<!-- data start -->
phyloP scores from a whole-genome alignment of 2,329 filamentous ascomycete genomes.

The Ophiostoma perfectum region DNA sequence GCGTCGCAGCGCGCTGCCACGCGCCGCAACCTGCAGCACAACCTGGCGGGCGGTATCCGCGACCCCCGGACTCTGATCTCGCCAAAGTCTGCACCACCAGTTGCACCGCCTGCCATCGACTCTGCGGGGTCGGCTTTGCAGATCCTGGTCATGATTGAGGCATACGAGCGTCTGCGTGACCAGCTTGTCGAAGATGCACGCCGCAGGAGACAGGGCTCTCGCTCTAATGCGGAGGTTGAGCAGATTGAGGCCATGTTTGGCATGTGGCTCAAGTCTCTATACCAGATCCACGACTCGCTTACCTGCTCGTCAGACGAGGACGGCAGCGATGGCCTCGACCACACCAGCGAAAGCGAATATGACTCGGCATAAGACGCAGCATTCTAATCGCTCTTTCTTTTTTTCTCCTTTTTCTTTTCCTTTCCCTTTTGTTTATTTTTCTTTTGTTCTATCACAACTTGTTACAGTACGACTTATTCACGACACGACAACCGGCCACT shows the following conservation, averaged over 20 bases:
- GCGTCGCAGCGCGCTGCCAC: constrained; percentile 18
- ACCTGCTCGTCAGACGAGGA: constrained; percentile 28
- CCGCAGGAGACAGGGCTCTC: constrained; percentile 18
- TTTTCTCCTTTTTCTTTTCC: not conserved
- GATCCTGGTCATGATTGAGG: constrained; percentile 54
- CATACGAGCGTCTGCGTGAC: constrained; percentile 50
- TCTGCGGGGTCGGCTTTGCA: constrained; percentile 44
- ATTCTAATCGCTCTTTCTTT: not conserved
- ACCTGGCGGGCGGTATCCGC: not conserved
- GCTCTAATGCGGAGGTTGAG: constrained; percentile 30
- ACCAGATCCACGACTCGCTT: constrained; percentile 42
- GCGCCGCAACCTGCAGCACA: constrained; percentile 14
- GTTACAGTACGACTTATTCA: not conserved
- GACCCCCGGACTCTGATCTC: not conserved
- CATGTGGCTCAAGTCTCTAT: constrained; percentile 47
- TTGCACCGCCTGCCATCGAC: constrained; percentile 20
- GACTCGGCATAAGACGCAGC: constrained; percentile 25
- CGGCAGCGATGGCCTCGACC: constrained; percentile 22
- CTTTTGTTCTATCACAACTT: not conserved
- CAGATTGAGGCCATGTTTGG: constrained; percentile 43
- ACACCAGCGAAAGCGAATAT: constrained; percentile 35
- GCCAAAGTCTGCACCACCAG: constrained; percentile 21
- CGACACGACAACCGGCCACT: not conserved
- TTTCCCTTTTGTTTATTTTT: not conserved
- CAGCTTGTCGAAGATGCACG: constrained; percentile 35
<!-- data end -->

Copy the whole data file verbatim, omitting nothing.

phyloP scores from a whole-genome alignment of 2,329 filamentous ascomycete genomes.

The Ophiostoma perfectum region DNA sequence GCGTCGCAGCGCGCTGCCACGCGCCGCAACCTGCAGCACAACCTGGCGGGCGGTATCCGCGACCCCCGGACTCTGATCTCGCCAAAGTCTGCACCACCAGTTGCACCGCCTGCCATCGACTCTGCGGGGTCGGCTTTGCAGATCCTGGTCATGATTGAGGCATACGAGCGTCTGCGTGACCAGCTTGTCGAAGATGCACGCCGCAGGAGACAGGGCTCTCGCTCTAATGCGGAGGTTGAGCAGATTGAGGCCATGTTTGGCATGTGGCTCAAGTCTCTATACCAGATCCACGACTCGCTTACCTGCTCGTCAGACGAGGACGGCAGCGATGGCCTCGACCACACCAGCGAAAGCGAATATGACTCGGCATAAGACGCAGCATTCTAATCGCTCTTTCTTTTTTTCTCCTTTTTCTTTTCCTTTCCCTTTTGTTTATTTTTCTTTTGTTCTATCACAACTTGTTACAGTACGACTTATTCACGACACGACAACCGGCCACT shows the following conservation, averaged over 20 bases:
- GCGTCGCAGCGCGCTGCCAC: constrained; percentile 18
- ACCTGCTCGTCAGACGAGGA: constrained; percentile 28
- CCGCAGGAGACAGGGCTCTC: constrained; percentile 18
- TTTTCTCCTTTTTCTTTTCC: not conserved
- GATCCTGGTCATGATTGAGG: constrained; percentile 54
- CATACGAGCGTCTGCGTGAC: constrained; percentile 50
- TCTGCGGGGTCGGCTTTGCA: constrained; percentile 44
- ATTCTAATCGCTCTTTCTTT: not conserved
- ACCTGGCGGGCGGTATCCGC: not conserved
- GCTCTAATGCGGAGGTTGAG: constrained; percentile 30
- ACCAGATCCACGACTCGCTT: constrained; percentile 42
- GCGCCGCAACCTGCAGCACA: constrained; percentile 14
- GTTACAGTACGACTTATTCA: not conserved
- GACCCCCGGACTCTGATCTC: not conserved
- CATGTGGCTCAAGTCTCTAT: constrained; percentile 47
- TTGCACCGCCTGCCATCGAC: constrained; percentile 20
- GACTCGGCATAAGACGCAGC: constrained; percentile 25
- CGGCAGCGATGGCCTCGACC: constrained; percentile 22
- CTTTTGTTCTATCACAACTT: not conserved
- CAGATTGAGGCCATGTTTGG: constrained; percentile 43
- ACACCAGCGAAAGCGAATAT: constrained; percentile 35
- GCCAAAGTCTGCACCACCAG: constrained; percentile 21
- CGACACGACAACCGGCCACT: not conserved
- TTTCCCTTTTGTTTATTTTT: not conserved
- CAGCTTGTCGAAGATGCACG: constrained; percentile 35